Gale today launched Analytics On Demand, a new geographic information system (GIS) that combines local demographic data with information from a library’s ILS to generate real-time reports on circulation trends and patron lifestyles. Powered by business analytics provider Alteryx, with regularly updated demographic and consumer lifestyle segmentation data from Experian Mosaic, the foundation of the new service is built on the same tools as Gale’s DemographicsNow: Business and People.
The last of a series of Pew Research Center studies examining the changing face of library service in the 21st century was released in March, offering a look at library use that breaks Americans down into nine different groups of library users. The report, “From Distant Admirers to Library Lovers,” caps three years of Pew research on libraries funded by the Gates Foundation, and looks to identify what users—and some non-users—value about library service, and where they may see room for improvement.
EBSCO has rolled out Research Starters, a new feature for EBSCO Discovery Service (EDS) that presents student researchers with short, citable summaries on frequently searched topics. Drawn from sources such as Salem Press, Encyclopedia Britannica, and American National Biography, more than 62,000 of these 500- to 1,500-word summaries are accessible, offering students an authoritative overview of their chosen subject, as well as links to other research starter summaries, or peer reviewed research where they can delve deeper into a topic.
Does your library offer a readers’ advisory (RA) service? If so, you’re in good company—and a lot of it! All of the public librarians who answered a survey recently developed by LJ with NoveList and the RUSA/CODES Readers’ Advisory Research and Trends Committee said that they conducted personal RA in-house. Methods varied, however.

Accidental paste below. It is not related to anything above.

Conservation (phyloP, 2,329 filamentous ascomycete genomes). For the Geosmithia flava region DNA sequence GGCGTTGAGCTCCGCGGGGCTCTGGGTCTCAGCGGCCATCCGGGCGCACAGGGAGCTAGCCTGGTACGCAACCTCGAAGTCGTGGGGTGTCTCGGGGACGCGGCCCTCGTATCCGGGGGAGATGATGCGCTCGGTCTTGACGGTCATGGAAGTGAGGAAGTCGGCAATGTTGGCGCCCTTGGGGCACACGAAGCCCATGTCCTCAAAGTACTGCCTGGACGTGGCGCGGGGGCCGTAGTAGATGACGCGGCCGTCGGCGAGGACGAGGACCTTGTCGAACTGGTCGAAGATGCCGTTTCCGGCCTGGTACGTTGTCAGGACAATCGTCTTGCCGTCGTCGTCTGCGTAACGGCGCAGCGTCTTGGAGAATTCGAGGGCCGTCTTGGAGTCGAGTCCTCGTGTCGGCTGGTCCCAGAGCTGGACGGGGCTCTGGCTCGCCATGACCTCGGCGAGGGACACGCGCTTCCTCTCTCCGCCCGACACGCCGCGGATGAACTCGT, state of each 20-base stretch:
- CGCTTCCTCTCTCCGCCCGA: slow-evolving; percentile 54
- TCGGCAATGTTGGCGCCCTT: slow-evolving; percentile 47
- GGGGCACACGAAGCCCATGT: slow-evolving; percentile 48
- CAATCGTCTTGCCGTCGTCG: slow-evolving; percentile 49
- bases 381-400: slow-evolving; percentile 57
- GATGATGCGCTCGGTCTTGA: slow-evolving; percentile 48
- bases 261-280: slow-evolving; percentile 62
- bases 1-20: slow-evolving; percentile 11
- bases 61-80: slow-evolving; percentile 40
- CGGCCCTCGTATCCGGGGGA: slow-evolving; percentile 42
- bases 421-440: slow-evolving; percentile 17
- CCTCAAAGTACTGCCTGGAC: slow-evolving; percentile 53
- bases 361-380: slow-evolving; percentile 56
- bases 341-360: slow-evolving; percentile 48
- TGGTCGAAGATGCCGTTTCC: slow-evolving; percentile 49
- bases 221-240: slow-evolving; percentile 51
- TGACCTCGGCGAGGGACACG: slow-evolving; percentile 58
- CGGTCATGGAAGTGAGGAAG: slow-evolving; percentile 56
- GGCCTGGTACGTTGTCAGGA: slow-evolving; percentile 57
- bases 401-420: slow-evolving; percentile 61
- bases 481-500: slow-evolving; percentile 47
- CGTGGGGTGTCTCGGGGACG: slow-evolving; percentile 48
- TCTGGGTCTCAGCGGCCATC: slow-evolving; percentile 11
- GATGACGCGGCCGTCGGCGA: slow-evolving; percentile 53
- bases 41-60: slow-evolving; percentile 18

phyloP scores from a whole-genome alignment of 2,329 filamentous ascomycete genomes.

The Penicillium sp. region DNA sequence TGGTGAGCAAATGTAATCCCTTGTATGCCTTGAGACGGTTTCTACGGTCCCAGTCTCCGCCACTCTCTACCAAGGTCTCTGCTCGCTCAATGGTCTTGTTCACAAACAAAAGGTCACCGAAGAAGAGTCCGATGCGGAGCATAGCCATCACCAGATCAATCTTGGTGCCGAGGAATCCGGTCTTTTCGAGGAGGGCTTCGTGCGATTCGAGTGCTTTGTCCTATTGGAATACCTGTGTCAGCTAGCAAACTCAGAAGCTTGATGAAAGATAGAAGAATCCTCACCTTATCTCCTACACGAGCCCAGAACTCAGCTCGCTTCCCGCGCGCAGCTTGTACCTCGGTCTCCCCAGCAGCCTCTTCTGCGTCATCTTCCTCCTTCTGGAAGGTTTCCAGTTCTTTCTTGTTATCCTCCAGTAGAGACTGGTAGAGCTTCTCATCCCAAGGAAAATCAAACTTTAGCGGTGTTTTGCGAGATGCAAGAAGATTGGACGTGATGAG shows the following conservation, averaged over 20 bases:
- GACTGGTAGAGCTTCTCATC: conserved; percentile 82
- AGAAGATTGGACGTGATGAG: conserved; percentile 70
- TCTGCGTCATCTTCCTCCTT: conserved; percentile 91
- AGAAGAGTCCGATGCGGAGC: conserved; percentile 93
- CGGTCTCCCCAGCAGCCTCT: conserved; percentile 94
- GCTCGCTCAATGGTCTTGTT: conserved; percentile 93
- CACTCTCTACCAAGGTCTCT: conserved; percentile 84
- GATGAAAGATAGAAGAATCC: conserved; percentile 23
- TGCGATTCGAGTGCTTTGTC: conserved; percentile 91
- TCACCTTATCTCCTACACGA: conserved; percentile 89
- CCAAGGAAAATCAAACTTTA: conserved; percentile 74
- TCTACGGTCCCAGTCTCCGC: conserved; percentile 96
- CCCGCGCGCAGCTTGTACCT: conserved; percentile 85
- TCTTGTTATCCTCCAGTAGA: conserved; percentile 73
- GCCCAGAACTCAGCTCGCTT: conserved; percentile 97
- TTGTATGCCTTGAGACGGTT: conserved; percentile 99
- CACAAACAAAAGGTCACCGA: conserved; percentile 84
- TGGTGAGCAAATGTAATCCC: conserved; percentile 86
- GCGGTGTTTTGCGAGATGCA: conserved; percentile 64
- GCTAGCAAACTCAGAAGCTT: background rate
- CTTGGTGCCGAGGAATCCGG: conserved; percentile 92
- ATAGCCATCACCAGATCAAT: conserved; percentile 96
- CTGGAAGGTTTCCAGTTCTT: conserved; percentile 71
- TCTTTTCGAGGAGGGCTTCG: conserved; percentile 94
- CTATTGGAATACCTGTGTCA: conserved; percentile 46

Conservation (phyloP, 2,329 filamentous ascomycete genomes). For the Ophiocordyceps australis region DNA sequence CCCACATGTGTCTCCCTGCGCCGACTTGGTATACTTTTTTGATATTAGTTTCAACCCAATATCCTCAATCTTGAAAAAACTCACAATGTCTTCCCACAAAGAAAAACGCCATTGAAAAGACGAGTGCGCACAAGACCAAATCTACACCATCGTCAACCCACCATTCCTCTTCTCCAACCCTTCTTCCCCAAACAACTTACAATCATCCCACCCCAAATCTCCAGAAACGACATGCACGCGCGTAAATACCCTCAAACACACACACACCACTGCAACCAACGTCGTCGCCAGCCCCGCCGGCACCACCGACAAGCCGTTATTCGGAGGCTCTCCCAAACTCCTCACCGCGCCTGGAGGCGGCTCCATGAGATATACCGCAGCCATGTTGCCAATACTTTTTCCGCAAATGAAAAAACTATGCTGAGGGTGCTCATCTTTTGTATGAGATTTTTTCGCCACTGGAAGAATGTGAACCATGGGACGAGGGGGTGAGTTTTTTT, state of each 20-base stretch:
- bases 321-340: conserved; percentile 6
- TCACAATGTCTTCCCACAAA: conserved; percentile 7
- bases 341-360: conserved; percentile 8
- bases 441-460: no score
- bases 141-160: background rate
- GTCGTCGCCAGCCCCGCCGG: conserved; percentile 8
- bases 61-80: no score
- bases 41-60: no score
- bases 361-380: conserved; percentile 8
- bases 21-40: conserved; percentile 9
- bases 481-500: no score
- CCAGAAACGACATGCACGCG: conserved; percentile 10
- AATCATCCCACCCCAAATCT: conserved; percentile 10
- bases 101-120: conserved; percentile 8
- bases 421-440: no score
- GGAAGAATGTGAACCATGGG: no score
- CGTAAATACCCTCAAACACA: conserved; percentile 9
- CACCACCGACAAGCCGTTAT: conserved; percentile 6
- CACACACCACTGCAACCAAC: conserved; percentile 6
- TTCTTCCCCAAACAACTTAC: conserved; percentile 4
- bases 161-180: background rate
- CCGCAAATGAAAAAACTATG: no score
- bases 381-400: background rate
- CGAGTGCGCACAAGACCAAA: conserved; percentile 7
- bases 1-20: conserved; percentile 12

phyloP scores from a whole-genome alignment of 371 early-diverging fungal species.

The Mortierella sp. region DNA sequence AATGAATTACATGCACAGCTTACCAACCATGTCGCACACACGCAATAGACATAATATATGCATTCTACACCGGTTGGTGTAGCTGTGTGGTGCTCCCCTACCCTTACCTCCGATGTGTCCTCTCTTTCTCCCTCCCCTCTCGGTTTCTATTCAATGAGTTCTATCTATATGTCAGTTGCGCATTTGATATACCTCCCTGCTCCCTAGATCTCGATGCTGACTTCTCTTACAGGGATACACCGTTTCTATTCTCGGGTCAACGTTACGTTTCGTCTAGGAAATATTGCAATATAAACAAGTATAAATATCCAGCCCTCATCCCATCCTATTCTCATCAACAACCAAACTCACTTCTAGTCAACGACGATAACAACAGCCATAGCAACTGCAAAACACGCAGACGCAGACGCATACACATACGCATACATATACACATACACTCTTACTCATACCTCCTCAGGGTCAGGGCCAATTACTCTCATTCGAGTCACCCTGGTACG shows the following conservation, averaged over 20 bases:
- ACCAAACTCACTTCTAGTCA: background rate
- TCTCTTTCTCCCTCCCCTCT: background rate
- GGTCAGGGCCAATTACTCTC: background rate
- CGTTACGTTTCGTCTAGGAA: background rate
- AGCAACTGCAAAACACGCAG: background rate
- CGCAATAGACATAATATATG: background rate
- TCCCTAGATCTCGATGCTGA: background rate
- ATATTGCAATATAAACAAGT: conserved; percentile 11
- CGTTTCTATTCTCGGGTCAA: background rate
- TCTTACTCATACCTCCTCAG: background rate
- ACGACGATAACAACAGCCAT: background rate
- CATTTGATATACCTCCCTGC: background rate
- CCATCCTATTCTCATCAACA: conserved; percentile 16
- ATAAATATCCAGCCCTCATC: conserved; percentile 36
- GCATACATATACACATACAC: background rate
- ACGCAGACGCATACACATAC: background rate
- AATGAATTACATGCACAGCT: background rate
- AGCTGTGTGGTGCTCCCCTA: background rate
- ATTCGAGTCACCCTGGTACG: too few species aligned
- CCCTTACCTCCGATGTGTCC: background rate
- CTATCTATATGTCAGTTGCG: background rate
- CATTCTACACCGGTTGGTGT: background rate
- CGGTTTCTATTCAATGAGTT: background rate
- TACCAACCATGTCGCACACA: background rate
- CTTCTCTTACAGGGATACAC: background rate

The omnibus spending bill signed into law by President Obama on January 17 has plenty of wrinkles and details, but one of them is a change that expands the number of federal agencies operating under a mandate to make research they fund available to the public after one year.
Agricultural research can take seasons to come to fruition, meaning the data researchers gather is voluminous, tracking things like weather patterns and crop yields over years. A failure to establish data standards and sharing practices means that most of these raw figures never make it out of the hands of the researchers who gather them. With new open access standards coming to federally funded research, though, agricultural researchers will need share their data more effectively, and a team of scientists and librarians at Purdue University may have the first blueprint for the field.
Clemson University’s Cooper Library has a new addition that may seem out of place at first glance—a study hall filled with stationary exercise bikes. The space isn’t being taken over by the phys ed department, though. The bikes are FitDesks, specially equipped cycles with attached desktops that allow riders to be readers as well, and they’re part of a new study by Clemson psychologist Dr. June Pilcher on the effects of exercise on productivity and learning.